Any new information coming in now fills an entirely new block that, when filled, also gets chained to a previous block.
Structuring data this way also means that there is a set timeline of events that can be traced back. If each action is chained to the previous block preceding it, then we are left with an immutable timeline of events.
This leads me to the other point where blockchain greatly differs from a database. A database is run by a large set of computers working together in a database.
All these computers are stored in one central location, usually a basement of some large company headquarters or a server farm.
Blockchain on the other hand also requires hundreds or thousands of computers to run the database, but those computers or groups of computers that hold blockchain on them are scattered across the globe geographically and are operated by separate individuals.
These groups of computers that create the blockchain network are called “nodes.” These nodes all have their own copy and a full record of all the data stored on the blockchain since its inception.
Blockchain is not unique to cryptocurrency but for crypto’s sake, Bitcoin as the easiest example, all the data would consist of all the transactions ever made.
This is where it gets interesting. Let’s say there is a discrepancy between one node and the other thousands of nodes in the network.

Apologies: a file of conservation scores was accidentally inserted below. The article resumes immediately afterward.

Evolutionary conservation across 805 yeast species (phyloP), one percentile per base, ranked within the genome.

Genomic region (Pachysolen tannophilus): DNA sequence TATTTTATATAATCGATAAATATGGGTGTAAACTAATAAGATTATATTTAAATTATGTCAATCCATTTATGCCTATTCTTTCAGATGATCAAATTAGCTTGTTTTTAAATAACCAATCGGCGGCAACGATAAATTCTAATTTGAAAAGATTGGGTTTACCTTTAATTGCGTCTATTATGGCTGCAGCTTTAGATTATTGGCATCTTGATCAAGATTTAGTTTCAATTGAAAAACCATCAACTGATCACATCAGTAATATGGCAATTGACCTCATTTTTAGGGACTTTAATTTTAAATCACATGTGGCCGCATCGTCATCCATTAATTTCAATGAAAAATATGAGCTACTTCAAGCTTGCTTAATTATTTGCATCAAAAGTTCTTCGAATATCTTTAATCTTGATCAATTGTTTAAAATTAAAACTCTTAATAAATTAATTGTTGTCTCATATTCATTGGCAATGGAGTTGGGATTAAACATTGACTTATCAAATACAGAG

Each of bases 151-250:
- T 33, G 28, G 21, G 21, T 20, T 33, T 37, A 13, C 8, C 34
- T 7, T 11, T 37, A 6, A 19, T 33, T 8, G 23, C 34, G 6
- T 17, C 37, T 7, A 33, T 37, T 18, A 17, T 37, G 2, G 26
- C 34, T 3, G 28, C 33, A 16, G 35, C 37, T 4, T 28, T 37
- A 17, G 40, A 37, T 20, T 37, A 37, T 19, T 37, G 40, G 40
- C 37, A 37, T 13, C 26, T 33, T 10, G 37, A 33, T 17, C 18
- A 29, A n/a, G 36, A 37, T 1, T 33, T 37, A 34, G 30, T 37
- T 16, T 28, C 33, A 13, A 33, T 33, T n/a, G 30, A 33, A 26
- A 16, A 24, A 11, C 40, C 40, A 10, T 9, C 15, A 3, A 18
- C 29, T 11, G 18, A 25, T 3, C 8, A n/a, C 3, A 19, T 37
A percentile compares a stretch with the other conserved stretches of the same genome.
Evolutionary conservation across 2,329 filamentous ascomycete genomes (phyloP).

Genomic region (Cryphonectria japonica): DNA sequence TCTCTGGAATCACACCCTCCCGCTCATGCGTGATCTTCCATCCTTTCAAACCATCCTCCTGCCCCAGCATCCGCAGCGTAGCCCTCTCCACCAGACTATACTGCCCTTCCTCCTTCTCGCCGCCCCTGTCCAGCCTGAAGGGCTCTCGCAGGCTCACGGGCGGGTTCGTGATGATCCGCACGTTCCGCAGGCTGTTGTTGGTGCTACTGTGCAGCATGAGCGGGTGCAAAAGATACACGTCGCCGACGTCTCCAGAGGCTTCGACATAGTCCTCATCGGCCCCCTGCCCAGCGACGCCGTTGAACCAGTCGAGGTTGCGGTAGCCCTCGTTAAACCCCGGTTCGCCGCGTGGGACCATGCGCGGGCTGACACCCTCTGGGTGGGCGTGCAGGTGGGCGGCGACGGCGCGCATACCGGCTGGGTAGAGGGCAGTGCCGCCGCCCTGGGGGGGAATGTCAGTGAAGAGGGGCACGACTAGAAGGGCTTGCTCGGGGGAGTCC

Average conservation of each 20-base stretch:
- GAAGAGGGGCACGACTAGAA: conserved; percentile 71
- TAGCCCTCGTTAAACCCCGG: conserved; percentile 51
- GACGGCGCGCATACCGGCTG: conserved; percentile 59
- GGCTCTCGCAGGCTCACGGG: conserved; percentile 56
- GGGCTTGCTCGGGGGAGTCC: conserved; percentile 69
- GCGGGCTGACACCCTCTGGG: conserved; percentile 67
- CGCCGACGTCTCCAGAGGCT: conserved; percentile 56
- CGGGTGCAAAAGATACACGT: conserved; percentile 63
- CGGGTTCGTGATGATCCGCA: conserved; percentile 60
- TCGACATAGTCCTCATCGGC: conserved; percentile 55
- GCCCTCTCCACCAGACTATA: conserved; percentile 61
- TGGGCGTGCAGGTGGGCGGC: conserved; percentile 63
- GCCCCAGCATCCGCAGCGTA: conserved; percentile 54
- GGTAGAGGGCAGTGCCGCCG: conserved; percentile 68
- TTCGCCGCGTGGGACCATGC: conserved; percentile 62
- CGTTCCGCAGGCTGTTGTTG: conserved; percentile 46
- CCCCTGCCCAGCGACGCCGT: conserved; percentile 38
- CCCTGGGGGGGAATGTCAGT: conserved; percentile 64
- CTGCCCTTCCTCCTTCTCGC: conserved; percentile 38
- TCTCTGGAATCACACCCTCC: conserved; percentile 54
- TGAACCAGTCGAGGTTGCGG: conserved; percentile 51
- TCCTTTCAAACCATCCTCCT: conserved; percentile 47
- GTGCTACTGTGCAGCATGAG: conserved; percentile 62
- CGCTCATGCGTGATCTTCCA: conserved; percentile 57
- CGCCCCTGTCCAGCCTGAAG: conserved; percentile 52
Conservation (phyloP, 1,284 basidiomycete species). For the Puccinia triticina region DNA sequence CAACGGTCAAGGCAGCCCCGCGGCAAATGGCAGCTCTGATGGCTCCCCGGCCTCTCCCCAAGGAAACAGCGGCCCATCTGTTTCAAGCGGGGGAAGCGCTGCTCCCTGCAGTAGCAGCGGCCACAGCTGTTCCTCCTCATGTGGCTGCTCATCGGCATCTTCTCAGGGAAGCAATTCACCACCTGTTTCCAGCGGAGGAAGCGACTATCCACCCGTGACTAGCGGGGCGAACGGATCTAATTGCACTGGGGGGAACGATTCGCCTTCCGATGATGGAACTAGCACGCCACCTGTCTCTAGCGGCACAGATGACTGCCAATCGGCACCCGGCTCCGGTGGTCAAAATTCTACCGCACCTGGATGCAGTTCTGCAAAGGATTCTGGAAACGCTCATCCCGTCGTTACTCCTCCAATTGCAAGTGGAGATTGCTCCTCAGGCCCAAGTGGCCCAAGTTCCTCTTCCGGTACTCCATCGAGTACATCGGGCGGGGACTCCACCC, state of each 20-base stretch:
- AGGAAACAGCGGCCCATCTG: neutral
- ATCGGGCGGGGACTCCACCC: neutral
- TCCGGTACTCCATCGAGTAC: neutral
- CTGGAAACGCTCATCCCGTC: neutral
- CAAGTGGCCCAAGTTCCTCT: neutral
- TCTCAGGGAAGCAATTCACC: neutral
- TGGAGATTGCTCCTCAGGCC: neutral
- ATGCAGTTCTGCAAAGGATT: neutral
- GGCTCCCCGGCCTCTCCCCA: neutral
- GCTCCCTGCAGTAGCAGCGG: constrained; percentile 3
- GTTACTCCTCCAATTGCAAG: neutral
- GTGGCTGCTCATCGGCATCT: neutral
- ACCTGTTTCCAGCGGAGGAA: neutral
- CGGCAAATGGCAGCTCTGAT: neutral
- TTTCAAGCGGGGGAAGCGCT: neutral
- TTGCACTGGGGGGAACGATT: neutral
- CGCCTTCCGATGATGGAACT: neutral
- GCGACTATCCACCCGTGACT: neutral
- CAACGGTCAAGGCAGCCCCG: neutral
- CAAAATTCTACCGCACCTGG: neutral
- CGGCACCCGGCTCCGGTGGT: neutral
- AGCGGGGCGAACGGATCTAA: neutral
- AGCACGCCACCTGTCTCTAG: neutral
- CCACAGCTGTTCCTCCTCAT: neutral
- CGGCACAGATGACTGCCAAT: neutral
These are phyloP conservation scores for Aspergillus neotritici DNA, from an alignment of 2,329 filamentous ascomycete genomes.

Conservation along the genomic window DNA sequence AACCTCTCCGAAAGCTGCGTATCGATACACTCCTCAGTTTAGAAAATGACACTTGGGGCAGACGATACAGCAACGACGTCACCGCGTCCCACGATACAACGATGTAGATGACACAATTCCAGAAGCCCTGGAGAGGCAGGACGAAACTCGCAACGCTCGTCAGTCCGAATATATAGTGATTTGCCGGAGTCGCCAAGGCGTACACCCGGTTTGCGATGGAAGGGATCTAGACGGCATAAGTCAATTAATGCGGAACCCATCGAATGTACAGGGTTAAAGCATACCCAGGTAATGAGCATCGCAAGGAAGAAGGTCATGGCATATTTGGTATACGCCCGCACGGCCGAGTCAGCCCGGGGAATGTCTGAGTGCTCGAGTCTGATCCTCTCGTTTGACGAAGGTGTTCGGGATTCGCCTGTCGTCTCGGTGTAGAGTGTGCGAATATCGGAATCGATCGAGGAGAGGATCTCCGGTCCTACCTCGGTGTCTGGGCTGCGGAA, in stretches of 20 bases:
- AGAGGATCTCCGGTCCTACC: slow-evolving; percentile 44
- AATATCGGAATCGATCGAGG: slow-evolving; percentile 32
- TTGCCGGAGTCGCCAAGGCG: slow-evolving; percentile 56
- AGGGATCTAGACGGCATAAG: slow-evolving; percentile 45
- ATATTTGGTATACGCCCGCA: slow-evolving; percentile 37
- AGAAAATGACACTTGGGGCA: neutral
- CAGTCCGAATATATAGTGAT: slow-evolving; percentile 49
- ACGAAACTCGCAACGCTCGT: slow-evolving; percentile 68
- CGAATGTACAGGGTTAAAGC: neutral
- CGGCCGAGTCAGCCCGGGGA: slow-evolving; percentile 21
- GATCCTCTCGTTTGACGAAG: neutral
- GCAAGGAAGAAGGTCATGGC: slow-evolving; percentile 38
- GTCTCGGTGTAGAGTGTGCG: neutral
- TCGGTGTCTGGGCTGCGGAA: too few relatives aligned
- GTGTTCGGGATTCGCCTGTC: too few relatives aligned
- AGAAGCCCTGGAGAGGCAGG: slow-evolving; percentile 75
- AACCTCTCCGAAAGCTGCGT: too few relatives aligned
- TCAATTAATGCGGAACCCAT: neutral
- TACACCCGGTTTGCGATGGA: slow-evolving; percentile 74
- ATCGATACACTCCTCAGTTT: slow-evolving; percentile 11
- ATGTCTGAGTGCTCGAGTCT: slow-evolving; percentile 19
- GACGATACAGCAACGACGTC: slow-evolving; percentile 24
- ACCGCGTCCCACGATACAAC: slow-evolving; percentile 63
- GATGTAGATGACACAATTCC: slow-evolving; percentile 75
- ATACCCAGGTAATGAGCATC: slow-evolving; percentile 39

It can use the other thousands of nodes and the information on them to correct itself and in this way can prevent any one computer from altering information on the network.
With the information on the blockchain being stored in thousands of computers scattered all around the planet with thousands of unique users constantly cross-checking information, the information stored on this blockchain becomes impossible to tamper with, creating a very safe, and secure basis for creating a currency.
There is far more explaining to do but coming back to our topic at hand after that lengthy explanation, cryptocurrencies are a natural development off of the idea of blockchain.
Blockchains aren’t only used in a currency format and can hold other information as well.
That being said, cryptocurrency is the word on the street lately and the most popular utilization of a blockchain so far.
So far, more than 6000 different currencies are being traded publicly. That’s an awful lot more currency than there are fiat currencies in the world, how do you make sense of that? How can we begin to separate what we are looking for?